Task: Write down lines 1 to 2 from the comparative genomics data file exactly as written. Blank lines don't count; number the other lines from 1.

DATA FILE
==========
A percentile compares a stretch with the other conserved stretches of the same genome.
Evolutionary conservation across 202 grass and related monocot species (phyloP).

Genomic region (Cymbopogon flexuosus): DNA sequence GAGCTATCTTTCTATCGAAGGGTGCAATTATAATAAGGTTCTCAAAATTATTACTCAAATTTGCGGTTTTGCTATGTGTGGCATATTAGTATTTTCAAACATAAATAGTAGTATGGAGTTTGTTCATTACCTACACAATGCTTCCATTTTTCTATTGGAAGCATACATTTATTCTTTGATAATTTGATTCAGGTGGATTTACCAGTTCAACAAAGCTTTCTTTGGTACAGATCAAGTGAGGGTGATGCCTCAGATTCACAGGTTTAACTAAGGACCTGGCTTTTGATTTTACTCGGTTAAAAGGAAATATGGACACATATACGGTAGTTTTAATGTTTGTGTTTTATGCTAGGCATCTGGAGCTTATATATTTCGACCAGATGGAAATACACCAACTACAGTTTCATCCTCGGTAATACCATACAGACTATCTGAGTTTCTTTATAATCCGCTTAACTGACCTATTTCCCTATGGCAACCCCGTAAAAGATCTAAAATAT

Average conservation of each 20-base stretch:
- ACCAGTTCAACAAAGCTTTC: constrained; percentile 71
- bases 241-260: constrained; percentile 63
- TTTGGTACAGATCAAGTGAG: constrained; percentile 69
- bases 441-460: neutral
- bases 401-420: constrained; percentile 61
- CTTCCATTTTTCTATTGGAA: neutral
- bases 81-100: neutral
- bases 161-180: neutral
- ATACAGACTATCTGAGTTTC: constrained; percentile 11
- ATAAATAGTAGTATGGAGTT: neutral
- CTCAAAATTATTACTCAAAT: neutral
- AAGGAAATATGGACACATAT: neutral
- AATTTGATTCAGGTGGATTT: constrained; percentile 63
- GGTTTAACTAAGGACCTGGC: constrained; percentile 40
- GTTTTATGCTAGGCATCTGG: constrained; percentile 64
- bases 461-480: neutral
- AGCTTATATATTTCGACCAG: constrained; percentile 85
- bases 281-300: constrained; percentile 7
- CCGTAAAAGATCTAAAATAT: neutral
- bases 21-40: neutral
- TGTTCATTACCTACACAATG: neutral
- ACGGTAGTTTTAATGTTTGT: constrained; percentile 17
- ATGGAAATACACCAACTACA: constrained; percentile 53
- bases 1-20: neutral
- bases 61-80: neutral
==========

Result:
A percentile compares a stretch with the other conserved stretches of the same genome.
Evolutionary conservation across 202 grass and related monocot species (phyloP).